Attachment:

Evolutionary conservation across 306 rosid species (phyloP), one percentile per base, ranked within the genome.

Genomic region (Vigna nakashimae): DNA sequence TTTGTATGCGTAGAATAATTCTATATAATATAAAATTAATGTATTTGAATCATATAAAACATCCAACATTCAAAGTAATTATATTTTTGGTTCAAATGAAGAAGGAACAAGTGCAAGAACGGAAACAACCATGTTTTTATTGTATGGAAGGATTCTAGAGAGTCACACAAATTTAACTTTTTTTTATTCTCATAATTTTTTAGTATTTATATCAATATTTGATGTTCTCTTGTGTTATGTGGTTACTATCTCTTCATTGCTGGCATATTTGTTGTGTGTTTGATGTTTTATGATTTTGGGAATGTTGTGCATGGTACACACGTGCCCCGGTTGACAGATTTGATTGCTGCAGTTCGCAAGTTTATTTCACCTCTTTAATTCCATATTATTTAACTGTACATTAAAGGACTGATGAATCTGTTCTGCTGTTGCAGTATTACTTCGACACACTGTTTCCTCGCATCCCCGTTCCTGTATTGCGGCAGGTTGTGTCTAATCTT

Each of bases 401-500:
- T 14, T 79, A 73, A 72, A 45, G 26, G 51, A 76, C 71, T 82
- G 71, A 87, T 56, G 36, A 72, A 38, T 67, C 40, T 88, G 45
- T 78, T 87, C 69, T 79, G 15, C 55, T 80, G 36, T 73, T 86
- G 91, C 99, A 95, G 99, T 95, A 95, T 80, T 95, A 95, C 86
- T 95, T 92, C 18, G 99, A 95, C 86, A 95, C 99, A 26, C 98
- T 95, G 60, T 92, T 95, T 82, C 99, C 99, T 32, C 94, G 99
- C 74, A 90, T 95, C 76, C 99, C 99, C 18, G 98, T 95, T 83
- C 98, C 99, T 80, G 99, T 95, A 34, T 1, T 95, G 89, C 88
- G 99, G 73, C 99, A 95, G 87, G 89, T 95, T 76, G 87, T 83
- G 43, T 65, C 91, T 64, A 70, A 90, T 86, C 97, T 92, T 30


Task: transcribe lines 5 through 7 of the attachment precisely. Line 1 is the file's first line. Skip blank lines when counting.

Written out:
- G 71, A 87, T 56, G 36, A 72, A 38, T 67, C 40, T 88, G 45
- T 78, T 87, C 69, T 79, G 15, C 55, T 80, G 36, T 73, T 86
- G 91, C 99, A 95, G 99, T 95, A 95, T 80, T 95, A 95, C 86